Cthulhu Armageddon, by C.T. Phipps
Phipps does an amazing job of weaving the Lovecraft mythos with some hard-knuckled action. While I love the mythos as we all first read it by Ech-Pi himself, I always felt more kinship to those larger than heroes born out of Robert E. Howard's imaginings that don't just go mad by the sight of the unspeakable horror.
And here is where Phipps shines with his narrator, Booth. As the head of his unit in this post-apocalyptic wasteland Booth gives us all we need to do to know about our familiar yet horribly different and shattered world after the rising of the Old Ones. Familiar names are doled out in a reasonable non-info dump manner, so that anyone familiar with the mythos can say Oh I know what that is before Phipps can surprise us with an imaginative twist. We get to meet the grooviest ghoul of them all for example.
I enjoyed the pacing and at one point, I actually wondered - How can they top this! And we're only halfway into the book - I was afraid it was going to wrap up too soon!
IF you like action, horror and some grimdark humor, you have got to check this one out! I look forward to reading more of Phipps work!
Dream Breaker, by Jason King
This is a short by my friend Jason. He does amazing world-building (as he should being an epic fantasy author) and he get's you right in the gut with this tale of Dareth and crosing over into the dream realms where all is not what he expected. Its free at least right now on kindle so you gotta check it out. Dareth battles another Arkyn (arcane-kind) across two planes of existence as he fights to protect his client - The High Priest of Faelon - from assassination.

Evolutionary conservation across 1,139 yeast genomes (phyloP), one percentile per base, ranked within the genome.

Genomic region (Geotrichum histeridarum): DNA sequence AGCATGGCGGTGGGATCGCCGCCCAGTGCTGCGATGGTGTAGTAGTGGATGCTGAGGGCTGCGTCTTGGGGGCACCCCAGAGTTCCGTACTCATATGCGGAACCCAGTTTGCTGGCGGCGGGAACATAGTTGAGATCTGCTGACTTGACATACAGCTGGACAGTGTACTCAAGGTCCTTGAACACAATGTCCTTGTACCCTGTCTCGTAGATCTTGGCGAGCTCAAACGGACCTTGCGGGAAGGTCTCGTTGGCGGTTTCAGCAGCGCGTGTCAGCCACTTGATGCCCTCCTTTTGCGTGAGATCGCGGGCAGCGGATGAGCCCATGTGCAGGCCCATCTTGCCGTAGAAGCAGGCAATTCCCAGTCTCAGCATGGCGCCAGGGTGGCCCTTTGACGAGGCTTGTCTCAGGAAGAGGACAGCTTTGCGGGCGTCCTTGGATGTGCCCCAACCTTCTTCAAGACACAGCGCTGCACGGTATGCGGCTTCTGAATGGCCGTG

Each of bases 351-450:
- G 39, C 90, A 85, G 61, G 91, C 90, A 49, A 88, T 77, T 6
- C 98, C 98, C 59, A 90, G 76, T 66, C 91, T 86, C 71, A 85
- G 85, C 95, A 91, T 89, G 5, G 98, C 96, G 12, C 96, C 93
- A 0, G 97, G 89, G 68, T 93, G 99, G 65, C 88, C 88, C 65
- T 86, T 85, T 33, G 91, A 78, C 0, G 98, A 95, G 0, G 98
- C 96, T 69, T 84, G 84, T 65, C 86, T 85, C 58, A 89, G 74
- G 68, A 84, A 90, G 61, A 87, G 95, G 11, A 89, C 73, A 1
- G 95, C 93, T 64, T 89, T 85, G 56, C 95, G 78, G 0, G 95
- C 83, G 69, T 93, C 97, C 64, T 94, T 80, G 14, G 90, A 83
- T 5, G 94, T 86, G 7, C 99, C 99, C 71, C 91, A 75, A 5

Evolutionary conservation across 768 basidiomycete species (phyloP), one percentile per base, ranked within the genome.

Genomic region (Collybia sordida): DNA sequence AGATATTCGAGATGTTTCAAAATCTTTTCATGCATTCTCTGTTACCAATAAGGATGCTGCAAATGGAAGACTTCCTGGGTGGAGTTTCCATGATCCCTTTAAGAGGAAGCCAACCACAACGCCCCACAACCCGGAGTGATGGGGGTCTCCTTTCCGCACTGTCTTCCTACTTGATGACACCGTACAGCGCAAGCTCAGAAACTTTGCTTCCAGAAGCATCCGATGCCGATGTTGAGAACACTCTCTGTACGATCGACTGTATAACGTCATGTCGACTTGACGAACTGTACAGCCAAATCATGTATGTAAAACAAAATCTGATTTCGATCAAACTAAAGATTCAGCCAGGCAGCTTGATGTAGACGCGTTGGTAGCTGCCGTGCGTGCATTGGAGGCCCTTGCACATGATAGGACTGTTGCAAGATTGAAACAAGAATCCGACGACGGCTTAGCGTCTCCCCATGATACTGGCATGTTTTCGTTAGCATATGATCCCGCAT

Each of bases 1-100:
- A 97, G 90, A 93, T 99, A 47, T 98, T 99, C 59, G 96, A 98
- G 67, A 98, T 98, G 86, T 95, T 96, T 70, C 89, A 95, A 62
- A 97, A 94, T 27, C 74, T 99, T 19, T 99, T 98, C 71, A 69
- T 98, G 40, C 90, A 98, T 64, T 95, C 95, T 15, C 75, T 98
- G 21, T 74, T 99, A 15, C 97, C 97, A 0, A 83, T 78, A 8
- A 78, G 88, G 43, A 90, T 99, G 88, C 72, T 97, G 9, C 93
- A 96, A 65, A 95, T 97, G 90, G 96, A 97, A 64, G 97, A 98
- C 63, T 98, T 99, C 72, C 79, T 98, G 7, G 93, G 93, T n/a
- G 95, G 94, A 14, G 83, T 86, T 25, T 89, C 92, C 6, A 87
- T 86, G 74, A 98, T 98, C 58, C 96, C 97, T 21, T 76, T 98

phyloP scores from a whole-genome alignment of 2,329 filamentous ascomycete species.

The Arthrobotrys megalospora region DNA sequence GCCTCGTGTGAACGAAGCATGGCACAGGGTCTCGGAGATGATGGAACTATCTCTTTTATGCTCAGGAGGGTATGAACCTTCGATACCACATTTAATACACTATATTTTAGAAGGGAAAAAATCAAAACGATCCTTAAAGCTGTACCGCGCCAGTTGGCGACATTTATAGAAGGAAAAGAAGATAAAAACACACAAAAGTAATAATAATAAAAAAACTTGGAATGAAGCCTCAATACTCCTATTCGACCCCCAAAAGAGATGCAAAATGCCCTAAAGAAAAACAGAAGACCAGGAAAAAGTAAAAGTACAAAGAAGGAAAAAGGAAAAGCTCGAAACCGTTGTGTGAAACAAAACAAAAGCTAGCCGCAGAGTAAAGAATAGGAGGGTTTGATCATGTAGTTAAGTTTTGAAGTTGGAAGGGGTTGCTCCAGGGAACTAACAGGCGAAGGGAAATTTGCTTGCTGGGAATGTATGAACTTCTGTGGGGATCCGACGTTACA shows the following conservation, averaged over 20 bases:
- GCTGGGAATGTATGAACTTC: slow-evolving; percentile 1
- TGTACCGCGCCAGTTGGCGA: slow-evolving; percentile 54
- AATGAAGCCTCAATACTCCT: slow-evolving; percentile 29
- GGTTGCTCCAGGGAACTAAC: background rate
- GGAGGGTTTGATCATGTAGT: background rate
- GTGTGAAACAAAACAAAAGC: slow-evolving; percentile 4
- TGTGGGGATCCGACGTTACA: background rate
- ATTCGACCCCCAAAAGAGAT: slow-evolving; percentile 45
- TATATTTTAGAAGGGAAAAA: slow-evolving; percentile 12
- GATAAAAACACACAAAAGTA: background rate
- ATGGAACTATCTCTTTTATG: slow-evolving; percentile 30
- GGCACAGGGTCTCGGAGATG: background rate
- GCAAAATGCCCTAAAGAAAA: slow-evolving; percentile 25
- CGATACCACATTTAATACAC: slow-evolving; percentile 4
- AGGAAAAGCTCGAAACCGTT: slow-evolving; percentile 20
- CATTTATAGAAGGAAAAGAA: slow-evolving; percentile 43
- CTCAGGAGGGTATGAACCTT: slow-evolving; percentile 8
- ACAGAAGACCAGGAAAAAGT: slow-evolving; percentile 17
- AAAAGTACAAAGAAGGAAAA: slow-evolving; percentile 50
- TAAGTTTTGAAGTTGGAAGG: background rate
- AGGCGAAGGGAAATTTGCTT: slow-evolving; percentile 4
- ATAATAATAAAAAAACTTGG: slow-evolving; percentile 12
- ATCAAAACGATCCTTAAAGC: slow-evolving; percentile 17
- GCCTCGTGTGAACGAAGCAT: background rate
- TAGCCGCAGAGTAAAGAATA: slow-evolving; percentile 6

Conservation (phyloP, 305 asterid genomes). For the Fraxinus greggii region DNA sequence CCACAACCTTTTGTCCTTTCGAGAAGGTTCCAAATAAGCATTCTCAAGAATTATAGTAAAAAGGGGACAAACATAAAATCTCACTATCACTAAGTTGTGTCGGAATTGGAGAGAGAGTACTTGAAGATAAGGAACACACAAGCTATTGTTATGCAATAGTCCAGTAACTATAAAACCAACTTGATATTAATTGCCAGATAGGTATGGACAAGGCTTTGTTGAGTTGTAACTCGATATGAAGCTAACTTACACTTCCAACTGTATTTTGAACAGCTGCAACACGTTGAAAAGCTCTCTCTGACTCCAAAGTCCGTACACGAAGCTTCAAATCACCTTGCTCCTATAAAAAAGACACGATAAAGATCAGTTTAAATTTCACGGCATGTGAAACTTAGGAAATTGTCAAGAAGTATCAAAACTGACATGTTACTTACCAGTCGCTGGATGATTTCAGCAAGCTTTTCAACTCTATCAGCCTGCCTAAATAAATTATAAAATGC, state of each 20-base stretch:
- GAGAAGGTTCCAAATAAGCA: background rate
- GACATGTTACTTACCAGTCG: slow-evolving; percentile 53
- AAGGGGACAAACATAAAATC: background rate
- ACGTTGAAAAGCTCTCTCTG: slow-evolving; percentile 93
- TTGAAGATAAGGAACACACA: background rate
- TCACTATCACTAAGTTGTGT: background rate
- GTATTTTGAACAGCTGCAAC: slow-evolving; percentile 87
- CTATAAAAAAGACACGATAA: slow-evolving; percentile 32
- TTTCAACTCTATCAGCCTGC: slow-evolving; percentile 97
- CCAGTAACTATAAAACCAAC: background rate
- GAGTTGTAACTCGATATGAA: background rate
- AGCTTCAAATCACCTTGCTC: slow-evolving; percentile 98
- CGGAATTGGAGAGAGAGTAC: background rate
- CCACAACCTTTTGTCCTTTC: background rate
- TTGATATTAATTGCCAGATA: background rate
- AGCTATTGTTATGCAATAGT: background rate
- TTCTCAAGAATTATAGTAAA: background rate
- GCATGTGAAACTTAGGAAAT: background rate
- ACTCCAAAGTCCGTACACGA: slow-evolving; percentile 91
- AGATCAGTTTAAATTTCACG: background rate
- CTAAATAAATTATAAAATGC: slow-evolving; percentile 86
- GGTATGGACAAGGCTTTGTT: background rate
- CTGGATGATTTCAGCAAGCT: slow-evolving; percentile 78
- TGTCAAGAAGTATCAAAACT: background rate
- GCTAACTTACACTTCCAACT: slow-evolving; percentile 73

Murrmann, by Michael Arnzen
I got to meet and chat with Michael Arnzen at this last World Horror Con, great guy, I've read a lot of his stuff on the craft of writing (brilliant work) and finally snagged this short to read his actual fiction stories. Murrmann is a great little sequel to Dracula capturing the quirks of Van Helsing in his own hand along with a flair for wonderful locales and real local legends. Arnzen knows both the physical territory having been there and of course the horror landscape to grip us cold. The imagery herein is amazing. Do yourself a favor and don't miss this bloody disturbing tale reminiscent of Stokers "The Squaw" along with "Dracula" too of course.
Sands, by Kevin L. Nielsen
Kevin is setting us up in a brilliantly imagined new world populated with dessert clans and their own traditions and such and of course the dramatic struggle against the genesauri—giant, flying, serpentine monsters who hunt across the desert in enormous packs. This has a new take on the epic fantasy story in that this is more son the level of man vs. nature than a dark lord. Its a refreshing new spin.
There were of course some surprises on the human end too as the desert culture of the seventeen-year-old Lhaurel's clan forbids her from even wielding a weapon in her peoples defense. Exiled she begins a new adventure to save her people and herself. This is the beginning of a trilogy that is worth checking out.
Killing Trail, by Charles Gramlich
I love Charles work, from pulpy sword and sorcery to the chilling terror to sword and planet adventure and now the old west. Gramlich has a flair for poetic language with his salty action and then just wins me over everytime. Now of course these shorts are quick and to the point with white hats and black hats but there are clever surprises you don't see coming. Highly recommended.